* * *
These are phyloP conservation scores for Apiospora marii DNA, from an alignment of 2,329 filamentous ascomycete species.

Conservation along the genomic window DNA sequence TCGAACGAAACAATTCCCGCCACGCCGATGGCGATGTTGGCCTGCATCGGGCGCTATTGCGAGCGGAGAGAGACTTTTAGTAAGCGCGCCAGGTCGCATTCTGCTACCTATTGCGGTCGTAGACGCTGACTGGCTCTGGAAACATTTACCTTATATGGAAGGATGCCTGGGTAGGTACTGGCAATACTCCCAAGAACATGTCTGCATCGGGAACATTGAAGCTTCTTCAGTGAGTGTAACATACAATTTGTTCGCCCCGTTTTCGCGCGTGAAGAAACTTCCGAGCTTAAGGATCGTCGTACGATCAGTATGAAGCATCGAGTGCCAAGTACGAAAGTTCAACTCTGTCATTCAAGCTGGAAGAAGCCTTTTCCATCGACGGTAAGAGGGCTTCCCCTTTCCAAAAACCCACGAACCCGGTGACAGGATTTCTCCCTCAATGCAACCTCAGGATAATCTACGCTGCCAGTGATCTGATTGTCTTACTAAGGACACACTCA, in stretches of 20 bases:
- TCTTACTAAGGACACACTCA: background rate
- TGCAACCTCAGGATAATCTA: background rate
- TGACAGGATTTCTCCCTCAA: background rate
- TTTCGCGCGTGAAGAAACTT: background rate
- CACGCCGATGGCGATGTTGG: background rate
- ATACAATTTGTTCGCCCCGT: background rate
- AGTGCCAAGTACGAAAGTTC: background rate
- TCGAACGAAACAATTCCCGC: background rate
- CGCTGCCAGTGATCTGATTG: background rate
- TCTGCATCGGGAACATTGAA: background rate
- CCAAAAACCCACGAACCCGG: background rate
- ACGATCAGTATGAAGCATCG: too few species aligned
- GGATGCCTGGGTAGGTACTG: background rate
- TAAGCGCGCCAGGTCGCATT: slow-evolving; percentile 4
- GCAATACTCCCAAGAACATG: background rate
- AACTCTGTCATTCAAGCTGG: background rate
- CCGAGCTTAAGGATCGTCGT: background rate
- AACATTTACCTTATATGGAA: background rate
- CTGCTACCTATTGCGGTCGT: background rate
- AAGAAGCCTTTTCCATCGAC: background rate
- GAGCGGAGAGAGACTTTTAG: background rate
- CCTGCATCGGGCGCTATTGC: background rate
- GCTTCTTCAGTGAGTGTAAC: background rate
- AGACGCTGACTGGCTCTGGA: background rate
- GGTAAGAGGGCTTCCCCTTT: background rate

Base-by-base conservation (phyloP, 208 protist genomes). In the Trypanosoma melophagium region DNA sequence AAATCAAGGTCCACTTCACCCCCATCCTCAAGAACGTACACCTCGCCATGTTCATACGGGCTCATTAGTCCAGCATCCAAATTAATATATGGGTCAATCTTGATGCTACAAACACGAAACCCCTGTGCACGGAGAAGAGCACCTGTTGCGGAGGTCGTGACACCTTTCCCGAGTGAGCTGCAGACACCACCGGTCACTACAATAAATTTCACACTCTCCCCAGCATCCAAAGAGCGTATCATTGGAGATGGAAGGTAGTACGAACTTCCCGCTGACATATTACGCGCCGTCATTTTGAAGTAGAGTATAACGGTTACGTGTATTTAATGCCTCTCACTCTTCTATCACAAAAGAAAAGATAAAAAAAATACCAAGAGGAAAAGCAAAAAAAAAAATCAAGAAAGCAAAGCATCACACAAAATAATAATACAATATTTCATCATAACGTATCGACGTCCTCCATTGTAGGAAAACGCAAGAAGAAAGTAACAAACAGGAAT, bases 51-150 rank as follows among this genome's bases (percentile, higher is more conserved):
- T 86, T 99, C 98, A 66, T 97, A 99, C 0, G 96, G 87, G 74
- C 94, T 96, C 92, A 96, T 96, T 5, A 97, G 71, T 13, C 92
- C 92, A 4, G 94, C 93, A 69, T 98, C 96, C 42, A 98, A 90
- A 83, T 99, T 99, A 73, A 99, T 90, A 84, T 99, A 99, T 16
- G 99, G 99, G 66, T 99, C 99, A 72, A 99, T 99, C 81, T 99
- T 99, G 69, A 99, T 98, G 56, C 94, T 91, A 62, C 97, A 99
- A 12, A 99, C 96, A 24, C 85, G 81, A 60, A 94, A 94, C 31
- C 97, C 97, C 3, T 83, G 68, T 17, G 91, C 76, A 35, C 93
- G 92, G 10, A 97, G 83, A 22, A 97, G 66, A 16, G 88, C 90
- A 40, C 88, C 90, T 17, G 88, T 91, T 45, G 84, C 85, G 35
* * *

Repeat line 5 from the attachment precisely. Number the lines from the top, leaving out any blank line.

- TGACAGGATTTCTCCCTCAA: background rate